Tuesday, October 13, 2015

REVIEW: General Houston's Little Spy by Cara Skinner

General Houston's Little Spy
by Cara Skinner

Publisher: Tate Publishing
Page Count: 178
Release Date: 2015
Format: Paperback

How got: free copy from author

First attention getter: little known state history


From back of the book:

Young Samantha Russell wants only to marry her fiancée, Danny Autry, and move to Texas, the vast Mexican territory newly opened to American settlers. Texas, with its seemingly unlimited natural resources and land, proves irresistible to this young couple seeking a place to begin a new life. But once there, they soon find themselves caught up in the Texan settler's struggle against the Mexican dictator, Santa Anna, and his tyrannical rule.

After tragedy strikes at the fall of the Alamo, Samantha vows to seek revenge. General Houston's Little Spy follows Samantha as she embarks on a dangerous mission to assist General Sam Houston and his small fledgling army in their fight against Santa Anna's superior military force. Little does Samantha know that the outcome of this fight will not only decide the fate of Texas, but will ultimately alter the futures of two powerful nations.

My Thoughts:

Star Rating - 2.5

The book started out with promise, exploring a part of American history I wasn’t all that familiar with. The author does a good job in setting her scene and her research. However, other areas of this book need work. I think I’m in the minority with this one as most others have awarded five stars. I just don’t feel myself being able to do so, though.

I liked exploring the build up to the Alamo, the massacre itself, and some of the events that followed it up. The author evidently knows her stuff as she presents many of the personalities that were involved and lesser known events with deft skill. She also does a good job in creating vivid scenes. She spends time in making her readers experience the scenes, not just read them.

Yet, that strength also contributes to one of the weaknesses of this novel. The author falls into the trap of many first time authors (at least some of the ones I’ve come across) in telling her audience too much rather than revealing through action or dialogue. The entire book isn’t like this, but it happens more often than not.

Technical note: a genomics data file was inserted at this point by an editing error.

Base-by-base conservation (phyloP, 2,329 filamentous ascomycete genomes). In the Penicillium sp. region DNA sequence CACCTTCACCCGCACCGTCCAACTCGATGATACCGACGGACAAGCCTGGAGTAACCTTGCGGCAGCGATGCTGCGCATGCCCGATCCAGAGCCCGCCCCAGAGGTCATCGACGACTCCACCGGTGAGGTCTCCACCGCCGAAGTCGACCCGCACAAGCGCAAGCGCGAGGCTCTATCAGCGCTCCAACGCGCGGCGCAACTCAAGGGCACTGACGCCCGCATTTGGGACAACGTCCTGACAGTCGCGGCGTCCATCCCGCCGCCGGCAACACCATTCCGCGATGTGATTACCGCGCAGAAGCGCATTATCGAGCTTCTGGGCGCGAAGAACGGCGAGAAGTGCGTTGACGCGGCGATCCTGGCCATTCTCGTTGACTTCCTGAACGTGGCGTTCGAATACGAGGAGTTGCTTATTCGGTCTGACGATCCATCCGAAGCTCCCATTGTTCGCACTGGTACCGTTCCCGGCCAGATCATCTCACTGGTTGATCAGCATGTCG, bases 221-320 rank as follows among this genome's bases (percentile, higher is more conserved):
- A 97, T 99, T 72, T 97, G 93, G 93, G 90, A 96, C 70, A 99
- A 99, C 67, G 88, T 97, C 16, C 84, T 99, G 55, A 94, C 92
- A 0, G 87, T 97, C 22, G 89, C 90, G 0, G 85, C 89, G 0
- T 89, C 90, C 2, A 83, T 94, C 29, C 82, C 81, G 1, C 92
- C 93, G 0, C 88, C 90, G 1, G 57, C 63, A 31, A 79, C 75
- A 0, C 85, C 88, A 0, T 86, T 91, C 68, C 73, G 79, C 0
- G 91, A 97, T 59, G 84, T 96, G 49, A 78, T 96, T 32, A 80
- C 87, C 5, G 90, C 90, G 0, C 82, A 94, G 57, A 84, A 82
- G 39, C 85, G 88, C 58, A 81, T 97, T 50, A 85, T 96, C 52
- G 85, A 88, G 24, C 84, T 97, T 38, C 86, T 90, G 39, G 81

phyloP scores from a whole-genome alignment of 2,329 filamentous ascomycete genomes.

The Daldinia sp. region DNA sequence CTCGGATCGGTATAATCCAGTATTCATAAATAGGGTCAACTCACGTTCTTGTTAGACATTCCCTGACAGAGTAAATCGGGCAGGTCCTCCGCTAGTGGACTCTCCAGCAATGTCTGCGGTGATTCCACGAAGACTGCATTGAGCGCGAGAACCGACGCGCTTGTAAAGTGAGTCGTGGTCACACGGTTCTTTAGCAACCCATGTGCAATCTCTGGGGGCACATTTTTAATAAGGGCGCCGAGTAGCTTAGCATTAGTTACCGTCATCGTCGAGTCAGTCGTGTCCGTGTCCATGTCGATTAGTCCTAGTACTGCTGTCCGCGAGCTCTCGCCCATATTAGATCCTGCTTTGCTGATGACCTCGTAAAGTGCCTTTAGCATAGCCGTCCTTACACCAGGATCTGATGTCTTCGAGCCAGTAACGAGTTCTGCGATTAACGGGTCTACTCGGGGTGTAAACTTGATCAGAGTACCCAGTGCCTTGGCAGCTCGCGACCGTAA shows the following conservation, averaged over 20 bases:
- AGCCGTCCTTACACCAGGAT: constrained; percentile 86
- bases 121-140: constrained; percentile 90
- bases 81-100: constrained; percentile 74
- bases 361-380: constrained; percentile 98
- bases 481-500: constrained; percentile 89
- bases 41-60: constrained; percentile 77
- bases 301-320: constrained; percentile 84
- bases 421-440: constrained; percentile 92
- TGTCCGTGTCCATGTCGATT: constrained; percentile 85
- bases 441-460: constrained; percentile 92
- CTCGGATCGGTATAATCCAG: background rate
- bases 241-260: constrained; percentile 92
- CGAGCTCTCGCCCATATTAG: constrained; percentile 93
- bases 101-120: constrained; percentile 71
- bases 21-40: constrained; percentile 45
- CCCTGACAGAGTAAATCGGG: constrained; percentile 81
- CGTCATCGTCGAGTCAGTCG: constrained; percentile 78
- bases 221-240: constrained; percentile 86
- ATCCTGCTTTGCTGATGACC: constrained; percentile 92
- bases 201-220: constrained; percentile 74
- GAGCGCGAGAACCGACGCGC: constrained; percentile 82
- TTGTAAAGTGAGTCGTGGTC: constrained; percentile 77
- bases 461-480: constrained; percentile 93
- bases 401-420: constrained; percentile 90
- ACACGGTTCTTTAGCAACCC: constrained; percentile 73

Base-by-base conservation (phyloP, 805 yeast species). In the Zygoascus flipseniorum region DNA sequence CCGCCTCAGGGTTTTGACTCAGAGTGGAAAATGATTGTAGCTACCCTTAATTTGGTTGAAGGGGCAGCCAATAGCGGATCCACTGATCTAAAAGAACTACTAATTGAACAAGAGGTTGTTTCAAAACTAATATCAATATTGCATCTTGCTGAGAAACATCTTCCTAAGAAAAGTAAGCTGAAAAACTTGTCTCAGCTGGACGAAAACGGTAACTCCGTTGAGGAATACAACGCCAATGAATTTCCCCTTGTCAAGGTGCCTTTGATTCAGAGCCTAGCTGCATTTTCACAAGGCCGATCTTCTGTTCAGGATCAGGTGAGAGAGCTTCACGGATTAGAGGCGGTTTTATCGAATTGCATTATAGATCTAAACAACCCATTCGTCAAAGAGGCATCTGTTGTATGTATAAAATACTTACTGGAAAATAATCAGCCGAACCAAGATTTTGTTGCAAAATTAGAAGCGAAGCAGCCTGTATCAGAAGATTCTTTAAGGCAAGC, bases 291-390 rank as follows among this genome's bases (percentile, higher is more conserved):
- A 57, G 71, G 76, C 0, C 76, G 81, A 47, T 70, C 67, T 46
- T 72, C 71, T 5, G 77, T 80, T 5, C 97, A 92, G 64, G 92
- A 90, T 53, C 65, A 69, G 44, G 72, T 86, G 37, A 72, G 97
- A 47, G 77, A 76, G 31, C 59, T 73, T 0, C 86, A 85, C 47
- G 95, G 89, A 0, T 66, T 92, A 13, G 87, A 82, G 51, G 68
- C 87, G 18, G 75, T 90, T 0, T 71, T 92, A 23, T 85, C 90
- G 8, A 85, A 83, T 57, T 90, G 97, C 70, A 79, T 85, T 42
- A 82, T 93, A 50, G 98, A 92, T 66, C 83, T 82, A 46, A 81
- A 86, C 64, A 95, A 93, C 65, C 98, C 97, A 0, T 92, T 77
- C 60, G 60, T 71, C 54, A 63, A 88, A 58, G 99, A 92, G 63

The book’s other main flaw is the main character. I swear to all that’s holy, I wanted to shoot Samantha more than I wanted to cheer her on. She started out OK; I especially liked her during the Alamo action itself. She doesn’t let herself be shuffled off with the other women. Nope, she sticks her ground and fights alongside her family for her freedom and survival. She also has the courage to go into a new land with her new husband to start a different life, far from home and support. I liked that spunk and courage.

There are a few times in this beginning part of the book where she comes off as childish and foolish. The drunken confrontation scene at the Alamo comes to mind. Yet, it’s when she gets it into her head to start spying, that she really starts to lose brain cells and gets even more stupid. She goes off halfcocked after the Mexican army with hardly any planning at all, winging it as she goes. I’m amazed she survived. Either the Mexican army is very unobservant and stupid or Samantha has got enough luck to win the lottery every year. Either way, the more I read this latter half of the book, the more I hated her character.

It’s when other characters praised her as being so intelligent and amazing in her spying that I threw my hands up in frustration. These were the same people who were questioning her spying before. Then suddenly they’re all in awe of her?!?! I’ll admit the last few pages I skimmed more than I actually read. I had just reached my boil point and couldn’t read every word.

So the book started out good with great scene setting, research, and a main character I liked overall. However, that character turned into Ms. Stupid, and I lost all sympathy or respect for her. The whole spy thing, which is what I was interested in in the first place, turned into a SNAFU of pure blind luck and shoddy planning/action combinations. I’m not sure if I’d recommend this book to anyone; I can safely say I won’t be hunting it out to read again. I’m sorry I can’t agree with the multitude of 5 star ratings this title has received; it’s only a 2.5 for me.

Note: Book received for free from author via GoodReads FirstReads program in exchange for an honest review.


  1. -- "I’m amazed she survived."

    I had to laugh at this. Nothing like a hero/heroine you can't connect with to make (or break in this case) a story.

    1. Oh I know. If you can't connect with the person telling the story, the person we have the most exposure to as readers, than the book is done for. It explored some interesting areas of history I wasn't familiar with, but still not a book I'd recommend on. :)